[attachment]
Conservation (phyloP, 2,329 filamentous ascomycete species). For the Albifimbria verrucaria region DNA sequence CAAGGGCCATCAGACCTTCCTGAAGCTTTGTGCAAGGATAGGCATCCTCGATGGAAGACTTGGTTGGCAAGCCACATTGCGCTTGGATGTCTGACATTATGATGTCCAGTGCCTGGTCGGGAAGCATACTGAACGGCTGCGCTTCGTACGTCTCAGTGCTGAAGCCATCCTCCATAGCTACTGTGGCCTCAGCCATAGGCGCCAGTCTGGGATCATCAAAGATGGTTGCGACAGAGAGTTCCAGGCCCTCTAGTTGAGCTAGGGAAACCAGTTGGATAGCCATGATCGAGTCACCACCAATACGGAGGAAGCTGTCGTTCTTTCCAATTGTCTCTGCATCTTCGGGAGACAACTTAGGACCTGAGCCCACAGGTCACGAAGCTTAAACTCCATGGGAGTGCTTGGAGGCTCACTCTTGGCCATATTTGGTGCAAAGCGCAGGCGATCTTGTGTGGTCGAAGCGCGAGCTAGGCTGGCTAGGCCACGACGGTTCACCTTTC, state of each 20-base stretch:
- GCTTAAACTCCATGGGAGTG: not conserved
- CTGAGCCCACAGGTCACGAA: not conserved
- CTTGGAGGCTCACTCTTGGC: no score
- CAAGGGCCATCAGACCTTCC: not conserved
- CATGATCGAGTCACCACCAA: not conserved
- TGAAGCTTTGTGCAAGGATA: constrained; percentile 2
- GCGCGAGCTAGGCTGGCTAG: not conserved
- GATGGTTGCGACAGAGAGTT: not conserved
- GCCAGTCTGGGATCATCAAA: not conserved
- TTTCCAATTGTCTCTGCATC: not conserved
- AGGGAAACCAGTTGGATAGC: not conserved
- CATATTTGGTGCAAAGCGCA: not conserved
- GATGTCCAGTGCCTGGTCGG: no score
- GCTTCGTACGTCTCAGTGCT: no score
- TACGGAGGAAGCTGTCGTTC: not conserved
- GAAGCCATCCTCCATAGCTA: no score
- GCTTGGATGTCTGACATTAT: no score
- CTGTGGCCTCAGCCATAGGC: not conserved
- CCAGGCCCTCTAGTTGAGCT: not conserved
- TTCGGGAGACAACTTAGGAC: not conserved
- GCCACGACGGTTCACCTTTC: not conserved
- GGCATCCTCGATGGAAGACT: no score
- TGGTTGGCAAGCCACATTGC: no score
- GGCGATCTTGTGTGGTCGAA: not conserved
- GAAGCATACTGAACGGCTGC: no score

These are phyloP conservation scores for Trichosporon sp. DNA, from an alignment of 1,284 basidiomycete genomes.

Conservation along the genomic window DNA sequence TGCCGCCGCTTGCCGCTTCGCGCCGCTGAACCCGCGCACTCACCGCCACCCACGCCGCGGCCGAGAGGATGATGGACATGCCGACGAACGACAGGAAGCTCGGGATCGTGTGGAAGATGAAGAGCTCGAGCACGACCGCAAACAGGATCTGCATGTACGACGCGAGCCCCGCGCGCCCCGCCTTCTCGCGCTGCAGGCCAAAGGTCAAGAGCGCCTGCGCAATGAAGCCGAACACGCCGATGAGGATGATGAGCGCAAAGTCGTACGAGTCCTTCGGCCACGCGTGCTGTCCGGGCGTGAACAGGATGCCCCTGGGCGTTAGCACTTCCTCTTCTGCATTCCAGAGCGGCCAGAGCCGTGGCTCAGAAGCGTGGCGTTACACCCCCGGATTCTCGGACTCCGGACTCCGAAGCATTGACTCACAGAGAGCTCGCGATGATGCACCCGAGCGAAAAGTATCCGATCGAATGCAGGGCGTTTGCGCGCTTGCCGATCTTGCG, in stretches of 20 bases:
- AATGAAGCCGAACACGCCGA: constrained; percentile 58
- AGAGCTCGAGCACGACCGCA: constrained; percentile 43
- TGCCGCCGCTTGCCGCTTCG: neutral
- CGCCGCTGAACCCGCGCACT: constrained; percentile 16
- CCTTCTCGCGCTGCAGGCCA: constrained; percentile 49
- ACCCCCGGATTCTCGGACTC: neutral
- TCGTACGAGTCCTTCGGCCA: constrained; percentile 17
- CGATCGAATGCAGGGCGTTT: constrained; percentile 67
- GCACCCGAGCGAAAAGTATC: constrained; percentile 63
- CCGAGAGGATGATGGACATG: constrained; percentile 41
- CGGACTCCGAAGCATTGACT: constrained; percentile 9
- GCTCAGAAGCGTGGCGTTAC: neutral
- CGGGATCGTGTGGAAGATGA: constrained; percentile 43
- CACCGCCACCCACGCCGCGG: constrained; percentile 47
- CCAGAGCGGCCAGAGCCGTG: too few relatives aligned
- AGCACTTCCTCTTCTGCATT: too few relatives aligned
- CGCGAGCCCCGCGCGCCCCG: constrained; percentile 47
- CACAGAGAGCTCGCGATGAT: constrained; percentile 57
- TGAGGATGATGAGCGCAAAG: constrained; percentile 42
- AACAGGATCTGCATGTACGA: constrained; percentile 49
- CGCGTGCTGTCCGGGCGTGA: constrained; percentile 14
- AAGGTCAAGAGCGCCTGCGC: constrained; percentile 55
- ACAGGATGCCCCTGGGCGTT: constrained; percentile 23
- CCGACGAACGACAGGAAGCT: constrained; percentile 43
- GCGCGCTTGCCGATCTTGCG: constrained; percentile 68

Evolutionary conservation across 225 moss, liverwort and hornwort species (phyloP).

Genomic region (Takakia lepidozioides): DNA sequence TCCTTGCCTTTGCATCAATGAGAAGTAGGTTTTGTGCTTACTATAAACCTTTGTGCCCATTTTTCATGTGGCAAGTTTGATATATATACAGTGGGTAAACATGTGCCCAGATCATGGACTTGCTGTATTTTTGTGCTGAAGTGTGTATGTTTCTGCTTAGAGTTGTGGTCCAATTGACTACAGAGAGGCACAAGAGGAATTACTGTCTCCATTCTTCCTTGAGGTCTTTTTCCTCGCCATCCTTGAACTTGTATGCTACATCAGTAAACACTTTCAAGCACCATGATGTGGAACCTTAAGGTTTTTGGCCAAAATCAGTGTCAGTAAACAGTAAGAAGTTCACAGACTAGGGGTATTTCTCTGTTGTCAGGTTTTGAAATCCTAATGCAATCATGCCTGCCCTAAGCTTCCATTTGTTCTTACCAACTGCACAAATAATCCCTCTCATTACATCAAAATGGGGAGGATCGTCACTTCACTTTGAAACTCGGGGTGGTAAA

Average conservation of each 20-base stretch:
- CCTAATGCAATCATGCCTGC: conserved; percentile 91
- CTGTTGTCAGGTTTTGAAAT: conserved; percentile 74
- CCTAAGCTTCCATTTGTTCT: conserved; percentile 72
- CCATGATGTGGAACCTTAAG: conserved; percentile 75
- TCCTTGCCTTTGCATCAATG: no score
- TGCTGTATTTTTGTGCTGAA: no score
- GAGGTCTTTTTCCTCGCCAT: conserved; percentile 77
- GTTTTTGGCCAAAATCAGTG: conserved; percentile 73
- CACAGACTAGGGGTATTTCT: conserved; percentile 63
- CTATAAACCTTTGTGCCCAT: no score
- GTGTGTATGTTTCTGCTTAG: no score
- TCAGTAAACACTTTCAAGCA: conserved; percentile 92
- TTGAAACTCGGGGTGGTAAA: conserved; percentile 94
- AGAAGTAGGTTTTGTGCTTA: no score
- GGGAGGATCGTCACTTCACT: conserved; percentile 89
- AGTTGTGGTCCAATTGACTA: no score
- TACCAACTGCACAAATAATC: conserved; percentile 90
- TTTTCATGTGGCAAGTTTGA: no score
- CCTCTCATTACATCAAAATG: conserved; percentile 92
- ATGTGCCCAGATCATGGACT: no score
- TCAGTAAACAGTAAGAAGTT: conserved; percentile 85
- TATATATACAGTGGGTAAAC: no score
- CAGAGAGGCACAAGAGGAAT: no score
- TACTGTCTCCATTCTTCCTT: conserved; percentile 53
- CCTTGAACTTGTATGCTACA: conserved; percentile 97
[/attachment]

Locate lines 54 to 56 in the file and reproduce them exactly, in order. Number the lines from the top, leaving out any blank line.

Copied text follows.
Evolutionary conservation across 225 moss, liverwort and hornwort species (phyloP).

Genomic region (Takakia lepidozioides): DNA sequence TCCTTGCCTTTGCATCAATGAGAAGTAGGTTTTGTGCTTACTATAAACCTTTGTGCCCATTTTTCATGTGGCAAGTTTGATATATATACAGTGGGTAAACATGTGCCCAGATCATGGACTTGCTGTATTTTTGTGCTGAAGTGTGTATGTTTCTGCTTAGAGTTGTGGTCCAATTGACTACAGAGAGGCACAAGAGGAATTACTGTCTCCATTCTTCCTTGAGGTCTTTTTCCTCGCCATCCTTGAACTTGTATGCTACATCAGTAAACACTTTCAAGCACCATGATGTGGAACCTTAAGGTTTTTGGCCAAAATCAGTGTCAGTAAACAGTAAGAAGTTCACAGACTAGGGGTATTTCTCTGTTGTCAGGTTTTGAAATCCTAATGCAATCATGCCTGCCCTAAGCTTCCATTTGTTCTTACCAACTGCACAAATAATCCCTCTCATTACATCAAAATGGGGAGGATCGTCACTTCACTTTGAAACTCGGGGTGGTAAA

Average conservation of each 20-base stretch: